Some of these latkes I did not regret passing up, especially after witnessing other’s reactions. After trying a potato pancake BBQ chicken slider, my colleague, Andrew Goldberg, concluded, “B.B. King’s should not be making latkes.”

I walked into the Latke Festival with at least a few preconceived notions about what a latke should be, but even more about who would be interested in eating the potato pancakes. Apparently, most people willing to shell out $65-$100 to attend a latke festival aren’t kosher—and maybe not actually Jewish. I struck up a conversation with a man in his fifties or sixties who had a Brooklyn accent. “We’re in a room full of shikses that probably don’t even know what they’re eating,” he told me.

I hardly spoke to every patron, but there may have been some validity to his assessment. An Australian woman in her late twenties told me she was an “honorary Jew” with no actual Jewish heritage. She came to the Latke Festival because she loved any dish so based around the potato. Perhaps having enjoyed the open bar, she added, “I never knew a Jew in Australia, and when I moved to New York, everyone I knew was Jewish!”

Most of the vendors were, like this woman, honorary Jews for the night, not that Jews have a monopoly on potato pancakes. My coworker from Poland told me about plackis, which are essentially the same thing as latkes without the Chanukah story. Esther Choi of Mokbar said she has made Korean potato pancakes called gam ja jun, and Charles Rodriguez of PRINT. Restaurant described latkes as “Mini hash browns,” which he thinks is why they are so universally beloved. “I think as the ubiquity of French fries prove, everyone loves a crispy fried potato,” he said in an email.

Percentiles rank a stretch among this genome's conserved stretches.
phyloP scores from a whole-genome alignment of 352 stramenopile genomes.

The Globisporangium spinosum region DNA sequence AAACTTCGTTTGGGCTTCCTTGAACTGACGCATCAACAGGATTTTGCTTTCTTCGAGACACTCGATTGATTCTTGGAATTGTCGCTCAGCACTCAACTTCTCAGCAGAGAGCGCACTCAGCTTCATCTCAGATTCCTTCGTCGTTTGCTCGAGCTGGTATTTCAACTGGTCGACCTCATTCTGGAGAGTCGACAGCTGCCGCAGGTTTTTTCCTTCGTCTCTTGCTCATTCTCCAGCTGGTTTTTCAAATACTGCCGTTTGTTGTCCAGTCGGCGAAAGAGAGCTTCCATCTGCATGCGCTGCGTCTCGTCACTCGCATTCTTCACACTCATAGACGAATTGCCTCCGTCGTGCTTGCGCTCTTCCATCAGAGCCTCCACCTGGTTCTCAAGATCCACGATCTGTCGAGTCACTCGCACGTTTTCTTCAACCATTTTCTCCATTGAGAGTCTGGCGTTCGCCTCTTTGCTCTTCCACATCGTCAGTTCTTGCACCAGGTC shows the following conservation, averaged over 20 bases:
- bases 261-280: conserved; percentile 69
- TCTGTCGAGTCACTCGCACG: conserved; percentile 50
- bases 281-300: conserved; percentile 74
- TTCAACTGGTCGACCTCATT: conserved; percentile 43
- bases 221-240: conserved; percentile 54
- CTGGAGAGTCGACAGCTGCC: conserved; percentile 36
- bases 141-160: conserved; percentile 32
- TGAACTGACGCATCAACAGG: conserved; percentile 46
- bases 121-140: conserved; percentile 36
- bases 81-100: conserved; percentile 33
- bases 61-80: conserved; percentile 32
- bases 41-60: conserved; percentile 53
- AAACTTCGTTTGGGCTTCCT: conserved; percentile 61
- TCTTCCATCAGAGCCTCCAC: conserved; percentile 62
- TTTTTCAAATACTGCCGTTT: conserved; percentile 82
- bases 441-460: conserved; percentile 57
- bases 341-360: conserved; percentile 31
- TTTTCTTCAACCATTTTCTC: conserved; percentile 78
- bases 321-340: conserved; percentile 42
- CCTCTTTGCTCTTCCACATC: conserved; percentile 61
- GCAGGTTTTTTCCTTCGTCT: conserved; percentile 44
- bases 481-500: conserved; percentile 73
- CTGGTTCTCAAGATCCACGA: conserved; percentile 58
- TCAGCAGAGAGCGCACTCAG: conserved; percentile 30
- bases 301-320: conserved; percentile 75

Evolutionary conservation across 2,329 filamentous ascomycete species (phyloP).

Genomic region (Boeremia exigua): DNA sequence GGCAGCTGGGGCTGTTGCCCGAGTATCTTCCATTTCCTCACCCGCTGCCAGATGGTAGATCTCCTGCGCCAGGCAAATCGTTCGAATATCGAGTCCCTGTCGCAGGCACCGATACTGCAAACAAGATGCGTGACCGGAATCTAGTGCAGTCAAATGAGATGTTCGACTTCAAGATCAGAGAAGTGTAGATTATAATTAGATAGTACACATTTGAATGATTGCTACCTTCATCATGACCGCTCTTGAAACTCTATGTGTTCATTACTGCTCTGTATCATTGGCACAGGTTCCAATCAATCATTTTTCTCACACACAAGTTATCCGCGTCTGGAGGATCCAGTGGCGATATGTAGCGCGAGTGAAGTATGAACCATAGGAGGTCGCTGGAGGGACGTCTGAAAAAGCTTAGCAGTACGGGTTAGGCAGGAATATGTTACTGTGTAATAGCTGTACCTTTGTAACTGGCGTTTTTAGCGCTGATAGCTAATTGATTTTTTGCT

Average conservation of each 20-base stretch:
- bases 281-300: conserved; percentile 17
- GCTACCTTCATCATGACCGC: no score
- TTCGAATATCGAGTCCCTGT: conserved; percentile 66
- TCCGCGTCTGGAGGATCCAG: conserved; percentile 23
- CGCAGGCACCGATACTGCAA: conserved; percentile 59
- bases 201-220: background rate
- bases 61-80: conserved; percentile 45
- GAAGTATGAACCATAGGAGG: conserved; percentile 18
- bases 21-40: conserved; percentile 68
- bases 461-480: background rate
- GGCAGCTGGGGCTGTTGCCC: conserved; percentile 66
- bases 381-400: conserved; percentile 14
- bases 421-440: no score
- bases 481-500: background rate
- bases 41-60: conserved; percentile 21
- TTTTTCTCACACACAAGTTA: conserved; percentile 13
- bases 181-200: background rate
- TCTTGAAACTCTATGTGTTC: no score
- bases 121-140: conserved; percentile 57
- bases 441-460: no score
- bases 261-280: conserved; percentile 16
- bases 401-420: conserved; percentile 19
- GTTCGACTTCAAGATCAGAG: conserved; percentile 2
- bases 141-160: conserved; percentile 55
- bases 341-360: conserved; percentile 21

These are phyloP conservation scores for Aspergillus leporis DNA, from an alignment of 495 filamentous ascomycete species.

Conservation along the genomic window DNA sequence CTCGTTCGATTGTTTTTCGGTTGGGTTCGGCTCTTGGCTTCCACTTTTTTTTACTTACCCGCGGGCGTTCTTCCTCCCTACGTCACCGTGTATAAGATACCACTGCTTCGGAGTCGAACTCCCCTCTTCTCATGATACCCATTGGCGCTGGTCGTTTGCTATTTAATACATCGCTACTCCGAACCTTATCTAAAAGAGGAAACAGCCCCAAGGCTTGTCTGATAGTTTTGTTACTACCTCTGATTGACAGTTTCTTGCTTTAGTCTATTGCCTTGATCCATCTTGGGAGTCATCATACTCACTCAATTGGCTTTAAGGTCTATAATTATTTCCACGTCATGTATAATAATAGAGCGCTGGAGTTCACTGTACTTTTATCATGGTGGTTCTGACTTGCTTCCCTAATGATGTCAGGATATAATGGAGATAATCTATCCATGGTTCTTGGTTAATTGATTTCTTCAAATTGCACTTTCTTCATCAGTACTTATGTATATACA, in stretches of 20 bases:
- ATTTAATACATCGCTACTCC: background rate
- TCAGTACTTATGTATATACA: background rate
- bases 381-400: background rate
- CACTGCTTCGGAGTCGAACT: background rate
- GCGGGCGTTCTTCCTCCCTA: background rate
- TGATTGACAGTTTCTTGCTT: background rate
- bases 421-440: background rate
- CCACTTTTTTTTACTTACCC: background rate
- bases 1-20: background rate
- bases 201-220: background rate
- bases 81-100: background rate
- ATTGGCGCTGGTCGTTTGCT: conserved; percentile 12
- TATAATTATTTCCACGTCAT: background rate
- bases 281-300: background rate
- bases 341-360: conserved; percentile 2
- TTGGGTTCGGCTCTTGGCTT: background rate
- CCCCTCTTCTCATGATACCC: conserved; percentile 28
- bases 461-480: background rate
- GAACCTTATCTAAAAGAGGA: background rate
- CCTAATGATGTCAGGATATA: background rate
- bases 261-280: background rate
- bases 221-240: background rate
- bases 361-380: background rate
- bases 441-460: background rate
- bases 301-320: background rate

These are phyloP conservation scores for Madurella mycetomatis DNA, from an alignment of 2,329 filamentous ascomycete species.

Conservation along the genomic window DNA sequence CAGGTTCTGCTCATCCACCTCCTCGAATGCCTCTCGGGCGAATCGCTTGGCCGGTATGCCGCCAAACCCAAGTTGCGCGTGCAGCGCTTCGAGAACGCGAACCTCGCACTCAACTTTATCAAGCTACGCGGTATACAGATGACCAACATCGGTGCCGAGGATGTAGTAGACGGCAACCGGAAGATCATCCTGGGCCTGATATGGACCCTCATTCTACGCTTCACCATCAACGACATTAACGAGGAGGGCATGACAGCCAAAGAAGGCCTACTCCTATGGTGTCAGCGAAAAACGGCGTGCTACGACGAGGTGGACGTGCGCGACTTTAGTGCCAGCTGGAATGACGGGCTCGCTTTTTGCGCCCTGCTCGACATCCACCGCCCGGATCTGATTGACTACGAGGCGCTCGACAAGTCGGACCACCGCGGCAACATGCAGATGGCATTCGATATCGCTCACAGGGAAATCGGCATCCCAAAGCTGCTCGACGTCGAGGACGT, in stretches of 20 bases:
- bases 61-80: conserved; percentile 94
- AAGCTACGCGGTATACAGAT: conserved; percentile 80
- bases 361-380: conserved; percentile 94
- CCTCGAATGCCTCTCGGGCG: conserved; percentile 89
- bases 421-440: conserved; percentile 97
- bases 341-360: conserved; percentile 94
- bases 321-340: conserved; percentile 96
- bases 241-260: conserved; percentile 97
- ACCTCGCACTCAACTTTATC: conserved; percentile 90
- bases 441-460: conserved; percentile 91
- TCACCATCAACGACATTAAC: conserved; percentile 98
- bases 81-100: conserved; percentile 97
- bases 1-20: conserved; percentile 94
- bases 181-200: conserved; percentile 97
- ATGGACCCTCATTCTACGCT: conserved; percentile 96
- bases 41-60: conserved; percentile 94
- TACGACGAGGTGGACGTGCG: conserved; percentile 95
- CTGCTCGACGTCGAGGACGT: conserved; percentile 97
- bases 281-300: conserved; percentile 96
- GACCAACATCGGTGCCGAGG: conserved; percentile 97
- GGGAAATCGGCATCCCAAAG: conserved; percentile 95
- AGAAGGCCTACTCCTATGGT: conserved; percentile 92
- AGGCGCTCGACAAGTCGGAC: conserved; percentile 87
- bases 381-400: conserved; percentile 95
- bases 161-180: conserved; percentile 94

Get The Beast In Your Inbox!

Daily Digest

Start and finish your day with the top stories from The Daily Beast.

Cheat Sheet

A speedy, smart summary of all the news you need to know (and nothing you don't).

By clicking “Subscribe,” you agree to have read the Terms of Use and Privacy Policy
Thank You!
You are now subscribed to the Daily Digest and Cheat Sheet. We will not share your email with anyone for any reason.

Potato pancakes weren’t originally a traditional Chanukah food. The first latke appeared around the 14th Century, according to beloved and recently deceased Jewish food historian Gil Marks, but it was actually made from cheese curds. It was created to commemorate the story of Judith, a Jewish woman who plied a Babylonian general with salty cheese and lots of wine to get him drunk enough to cut off his head and save her people (it’s a little complicated how it got meshed with the Chanukah story about the Maccabees). With the use of dairy came some complications, though. Ashkenazi Jews had trouble finding oil and began using schmaltz as a substitute. Mixing meat and dairy is a kosher rule-breaker, so they switched the cheese for potatoes.